3 ways to ease menstrual cramps at the office


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Menstrual cramps can range from annoying to debilitating. During a period, the uterus contracts to help your body expel the lining. The Mayo Clinic explains that prostaglandins — or hormone-like substances that trigger contractions — are involved in pain and inflammation, so the higher the levels of these cursed substances in the body, the more severe the resulting menstrual cramps will be.


“Mine aren’t that bad.”

Lucky are those women who get pain-free periods. A few of those lucky women might roll their eyes or make snarky comments about coworkers who call out sick on day one or two of a particularly painful period. Any of you who doubt that the pain can possibly be that bad should consider this comparison made by many experts, according to the Mayo Clinic — namely that the pain caused by severe uterine contractions is similar to the pain caused by angina, which in turn occurs when blocked coronary arteries prevent oxygen from reaching portions of the heart. Ouch? Ouch.

Menstrual cramps may also be caused by medical conditions, including endometriosis, uterine fibroids, adenomyosis, pelvic inflammatory disease or cervical stenosis.


Bad timing

So say your cramps are pretty bad, and they start right smack in the middle of a pretty hectic workday. There you are, working on a database while writhing in pain in your chair, hoping nobody notices. Going home isn’t an option — neither is telling your boss you just got your period and would like to die. You could take ibuprofen or other NSAID-class drugs round the clock trying to stifle, and then stay ahead of, the pain, but not everyone feels comfortable with going that route. What do you do?

Here are three tips to follow to help ease the pain.


Skip the coffee

Unfortunately, if you have bad cramps, don’t drink that coffee you just got at your usual morning haunt. In fact, take a pass on anything with caffeine. It constricts blood vessels, which worsens cramps. Drink some chamomile tea instead. It has anti-inflammatory properties that, depending on the severity of your cramps, may help ease the pain.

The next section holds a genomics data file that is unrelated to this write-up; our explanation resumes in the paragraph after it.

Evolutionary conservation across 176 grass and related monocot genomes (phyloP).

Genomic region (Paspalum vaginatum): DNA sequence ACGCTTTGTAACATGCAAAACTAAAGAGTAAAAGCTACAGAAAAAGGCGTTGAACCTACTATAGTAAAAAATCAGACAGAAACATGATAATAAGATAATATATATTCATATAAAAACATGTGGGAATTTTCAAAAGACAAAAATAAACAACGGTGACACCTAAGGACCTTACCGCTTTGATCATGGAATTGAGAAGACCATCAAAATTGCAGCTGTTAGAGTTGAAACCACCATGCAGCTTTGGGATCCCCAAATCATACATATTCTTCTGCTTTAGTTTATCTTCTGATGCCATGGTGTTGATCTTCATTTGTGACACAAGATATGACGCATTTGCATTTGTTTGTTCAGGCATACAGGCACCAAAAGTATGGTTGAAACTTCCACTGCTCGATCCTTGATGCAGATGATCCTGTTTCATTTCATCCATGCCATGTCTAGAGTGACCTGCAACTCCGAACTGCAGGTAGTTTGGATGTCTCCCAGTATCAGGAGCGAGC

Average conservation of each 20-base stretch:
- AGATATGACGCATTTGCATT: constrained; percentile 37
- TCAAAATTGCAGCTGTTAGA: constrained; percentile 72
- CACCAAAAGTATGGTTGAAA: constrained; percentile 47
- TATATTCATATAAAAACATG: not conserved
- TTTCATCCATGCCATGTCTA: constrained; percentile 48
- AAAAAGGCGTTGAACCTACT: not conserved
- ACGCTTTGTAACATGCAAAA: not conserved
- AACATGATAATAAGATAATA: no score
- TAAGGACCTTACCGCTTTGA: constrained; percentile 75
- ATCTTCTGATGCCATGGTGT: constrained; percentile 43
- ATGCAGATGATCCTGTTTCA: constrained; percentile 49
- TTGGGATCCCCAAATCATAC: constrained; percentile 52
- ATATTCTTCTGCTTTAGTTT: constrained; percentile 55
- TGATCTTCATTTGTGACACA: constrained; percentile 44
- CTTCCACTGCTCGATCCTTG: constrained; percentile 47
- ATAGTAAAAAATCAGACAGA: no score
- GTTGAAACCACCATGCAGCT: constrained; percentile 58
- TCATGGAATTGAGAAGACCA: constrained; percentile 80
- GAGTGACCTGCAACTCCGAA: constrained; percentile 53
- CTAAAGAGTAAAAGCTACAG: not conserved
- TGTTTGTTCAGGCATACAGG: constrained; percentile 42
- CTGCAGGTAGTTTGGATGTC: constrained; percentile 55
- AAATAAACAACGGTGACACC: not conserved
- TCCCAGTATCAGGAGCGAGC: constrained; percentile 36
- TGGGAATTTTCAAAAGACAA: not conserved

Walk a bit

The idea here is to get the blood flowing, and while the pain you feel at your desk may be intense, you may well find that even a walk from your desk to the bathroom may ease the tension. As soon as the cramps make you double over, get up and walk to the photocopier, to the bathroom, to the break room, wherever. Just move.


Get thee a heating pad

Heat is essential, so apply some heat. You probably don’t have a hot water bottle at work. Consider keeping a small towel at work, too, because you can wet it and microwave it and use as a substitute for a hot water bottle. Even more discrete than all that, and thus easier to keep and use in the office, are disposable heating wraps. The heat lasts for a few hours. You may end up feeling sweaty, but the heat will ease that pain. Put one on and sip that chamomile tea. Consider investing in a little electric fan.



If you find that the menstrual cramps are making you tap out and you feel like you must take some ibuprofen, then be sure to take the recommended amount as often as directed, not exceeding the maximum dose. And be careful with drug interactions. Some people recommend vitamin supplements, such as vitamin E, as well as herbs and minerals, to alleviate menstrual cramps. In an article for WebMD, Dr. Jennifer Ashton, with Christine Larson, explains that vitamin E and some herbal remedies should never be combined with ibuprofen and other NSAID-class drugs. Mixing ibuprofen and vitamin E, for example, may prompt uncontrolled bleeds.


When you get home

Have an orgasm. Go on, you just finished your workday while suffering through horrible cramps, so you’ve more than earned it. Orgasms help the uterus relax. No time to cramp up and contract angrily when you’re flooding your body with the ultimate aaaaah. Don’t be shy, either. Oprah says it’s okay.